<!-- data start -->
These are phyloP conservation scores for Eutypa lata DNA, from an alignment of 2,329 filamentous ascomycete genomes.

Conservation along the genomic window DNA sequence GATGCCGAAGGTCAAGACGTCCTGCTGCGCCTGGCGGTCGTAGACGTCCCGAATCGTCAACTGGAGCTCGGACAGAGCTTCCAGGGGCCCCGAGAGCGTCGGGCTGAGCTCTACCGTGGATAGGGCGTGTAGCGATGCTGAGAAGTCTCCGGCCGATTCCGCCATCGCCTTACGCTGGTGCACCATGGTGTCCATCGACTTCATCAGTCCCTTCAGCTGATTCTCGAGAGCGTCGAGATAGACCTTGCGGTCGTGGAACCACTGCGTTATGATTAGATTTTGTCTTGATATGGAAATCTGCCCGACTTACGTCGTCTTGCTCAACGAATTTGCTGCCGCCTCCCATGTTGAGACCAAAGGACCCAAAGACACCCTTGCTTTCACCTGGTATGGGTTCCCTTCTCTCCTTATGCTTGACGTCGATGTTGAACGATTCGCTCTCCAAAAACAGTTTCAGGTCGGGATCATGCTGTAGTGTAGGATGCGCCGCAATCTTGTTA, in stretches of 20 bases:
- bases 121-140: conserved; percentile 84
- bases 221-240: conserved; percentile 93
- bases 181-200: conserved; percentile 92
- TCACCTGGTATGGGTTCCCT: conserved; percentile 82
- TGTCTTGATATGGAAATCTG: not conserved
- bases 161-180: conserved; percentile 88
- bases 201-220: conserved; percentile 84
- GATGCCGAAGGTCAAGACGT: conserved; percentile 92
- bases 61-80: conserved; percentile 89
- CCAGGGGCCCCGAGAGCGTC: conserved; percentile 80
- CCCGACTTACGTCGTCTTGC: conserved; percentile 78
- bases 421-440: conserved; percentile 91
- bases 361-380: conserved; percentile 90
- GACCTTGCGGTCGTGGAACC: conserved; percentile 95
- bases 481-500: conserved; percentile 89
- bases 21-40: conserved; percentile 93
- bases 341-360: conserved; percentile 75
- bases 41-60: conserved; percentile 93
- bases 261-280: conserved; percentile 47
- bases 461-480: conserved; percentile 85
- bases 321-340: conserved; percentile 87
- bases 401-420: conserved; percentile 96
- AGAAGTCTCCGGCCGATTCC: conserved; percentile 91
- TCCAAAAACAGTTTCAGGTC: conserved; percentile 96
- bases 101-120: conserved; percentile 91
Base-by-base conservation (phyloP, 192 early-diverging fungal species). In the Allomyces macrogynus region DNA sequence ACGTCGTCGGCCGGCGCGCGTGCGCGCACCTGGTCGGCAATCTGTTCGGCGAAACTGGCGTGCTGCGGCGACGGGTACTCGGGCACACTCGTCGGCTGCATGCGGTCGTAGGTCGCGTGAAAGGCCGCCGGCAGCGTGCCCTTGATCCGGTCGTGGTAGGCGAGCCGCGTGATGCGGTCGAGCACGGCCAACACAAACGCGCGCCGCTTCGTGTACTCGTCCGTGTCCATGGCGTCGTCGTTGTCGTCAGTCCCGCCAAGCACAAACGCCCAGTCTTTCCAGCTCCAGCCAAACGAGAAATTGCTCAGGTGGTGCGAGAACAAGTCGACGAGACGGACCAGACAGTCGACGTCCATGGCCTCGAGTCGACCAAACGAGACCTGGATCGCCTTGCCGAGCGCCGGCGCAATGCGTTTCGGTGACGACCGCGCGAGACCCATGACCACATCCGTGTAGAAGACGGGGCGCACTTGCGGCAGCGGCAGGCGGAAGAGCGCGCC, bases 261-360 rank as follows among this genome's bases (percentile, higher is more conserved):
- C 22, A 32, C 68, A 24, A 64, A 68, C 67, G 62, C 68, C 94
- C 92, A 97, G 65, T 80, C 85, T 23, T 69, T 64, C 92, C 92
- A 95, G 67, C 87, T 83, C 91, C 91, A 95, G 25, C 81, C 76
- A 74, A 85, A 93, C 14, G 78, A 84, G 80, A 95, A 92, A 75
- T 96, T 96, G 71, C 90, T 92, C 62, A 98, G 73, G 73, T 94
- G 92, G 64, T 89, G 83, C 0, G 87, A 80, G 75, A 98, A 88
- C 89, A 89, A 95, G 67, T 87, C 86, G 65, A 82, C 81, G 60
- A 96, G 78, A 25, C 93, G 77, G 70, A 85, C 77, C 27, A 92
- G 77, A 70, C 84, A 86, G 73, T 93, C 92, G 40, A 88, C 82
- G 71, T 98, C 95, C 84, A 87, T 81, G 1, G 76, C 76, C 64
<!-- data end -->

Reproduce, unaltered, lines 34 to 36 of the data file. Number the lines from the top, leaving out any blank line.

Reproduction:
- G 92, G 64, T 89, G 83, C 0, G 87, A 80, G 75, A 98, A 88
- C 89, A 89, A 95, G 67, T 87, C 86, G 65, A 82, C 81, G 60
- A 96, G 78, A 25, C 93, G 77, G 70, A 85, C 77, C 27, A 92